Possible Answers:

the use of dhows in trade

the spread of Islam

the spread of Buddhism

the increased wealth of Western European nations

the trade in labor, spices, horses, and other goods

Correct answer:

the increased wealth of Western European nations

Explanation:

This answer is correct because Western European nations like the British and the Dutch were not yet engaged in Indian Ocean trade in this period, and as a result showed no increase in wealth as a result of the Indian Ocean trade in the years mentioned.

Example Question #2 : Trade, Commerce, And Market Competition 600 Ce To 1450

During the Third Crusade, which Eastern Mediterranean island was conquered by Richard the Lionheart and served as one of the last bastions of Christendom in the East during the Crusades' decline?

Possible Answers:

Majorca

Malta

Sardinia

Sicily

Cyprus

Correct answer:

Cyprus

Explanation:

Cyprus was conquered by Richard the Lionheart in 1191 and formally introduced into the Crusader Kingdoms as the Kingdom of Cyprus. It was one of the final crusader kingdoms to fall, thanks to its defensibility and isolation from the mainland. It would stay in Catholic hands until 1489 when it was conquered by the Republic of Venice, and later by the Ottoman Empire.

Example Question #1 : Trade, Commerce, And Market Competition 600 Ce To 1450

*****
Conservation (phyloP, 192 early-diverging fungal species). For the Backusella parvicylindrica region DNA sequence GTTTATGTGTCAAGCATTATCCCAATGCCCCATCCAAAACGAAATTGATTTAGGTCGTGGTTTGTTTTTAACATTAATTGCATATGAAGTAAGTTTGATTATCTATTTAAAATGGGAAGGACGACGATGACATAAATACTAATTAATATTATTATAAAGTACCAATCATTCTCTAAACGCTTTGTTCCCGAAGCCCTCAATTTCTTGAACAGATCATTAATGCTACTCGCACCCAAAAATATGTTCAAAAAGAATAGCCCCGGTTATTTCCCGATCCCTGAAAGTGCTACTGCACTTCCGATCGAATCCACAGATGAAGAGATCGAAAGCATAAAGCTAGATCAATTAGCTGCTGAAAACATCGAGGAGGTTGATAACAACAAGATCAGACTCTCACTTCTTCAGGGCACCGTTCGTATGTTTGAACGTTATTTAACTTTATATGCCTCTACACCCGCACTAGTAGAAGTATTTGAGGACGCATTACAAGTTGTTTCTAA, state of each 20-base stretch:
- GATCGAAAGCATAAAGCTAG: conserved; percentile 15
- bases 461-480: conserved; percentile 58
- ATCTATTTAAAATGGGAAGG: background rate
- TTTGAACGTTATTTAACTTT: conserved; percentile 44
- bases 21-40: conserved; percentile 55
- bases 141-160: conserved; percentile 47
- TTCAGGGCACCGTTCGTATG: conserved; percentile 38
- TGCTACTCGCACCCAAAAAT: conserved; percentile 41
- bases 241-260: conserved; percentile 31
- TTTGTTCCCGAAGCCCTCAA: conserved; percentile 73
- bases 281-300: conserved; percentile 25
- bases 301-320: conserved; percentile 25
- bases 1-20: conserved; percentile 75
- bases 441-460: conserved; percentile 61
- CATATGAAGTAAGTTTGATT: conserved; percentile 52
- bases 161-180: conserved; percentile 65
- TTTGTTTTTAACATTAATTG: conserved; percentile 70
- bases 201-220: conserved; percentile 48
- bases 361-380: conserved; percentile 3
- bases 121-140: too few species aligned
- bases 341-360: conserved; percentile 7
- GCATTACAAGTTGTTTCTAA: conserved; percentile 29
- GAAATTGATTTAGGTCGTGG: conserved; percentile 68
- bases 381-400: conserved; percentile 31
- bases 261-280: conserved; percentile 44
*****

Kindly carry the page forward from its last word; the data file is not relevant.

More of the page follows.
The Crusades resulted in which of the following changes within Europe?

Possible Answers:

Temporary European control of Egypt and North Africa

The establishment of a massive European land empire throughout much of the Middle East

Large scale immigration of Europeans to the Middle East

Re-discovery of written works from the classical world, along with an increase in Mediterranean trade networks

A decrease in the spread of knowledge and trade within Europe

Correct answer:

Re-discovery of written works from the classical world, along with an increase in Mediterranean trade networks

Explanation:

The Crusades allowed for Europeans to come into greater contact with Muslim societies, many of which had preserved classical Greek and Roman texts that had been lost in Europe. Furthermore, the increased movement of people resulted in the establishment of additional trade networks between the Middle East and Europe.  While the Crusades also gave Europeans temporary holds on Middle Eastern territory, the conquered lands were located within the Levant.

Example Question #1 : Trade, Commerce, And Market Competition 600 Ce To 1450

At the epicenter of African-European-Asian trade was the _____________.

Possible Answers:

Ottoman Empire

the Malian Empire

the Spanish Empire

the Ming Dynasty

the Frankish kingdom

Correct answer:

Ottoman Empire

Explanation: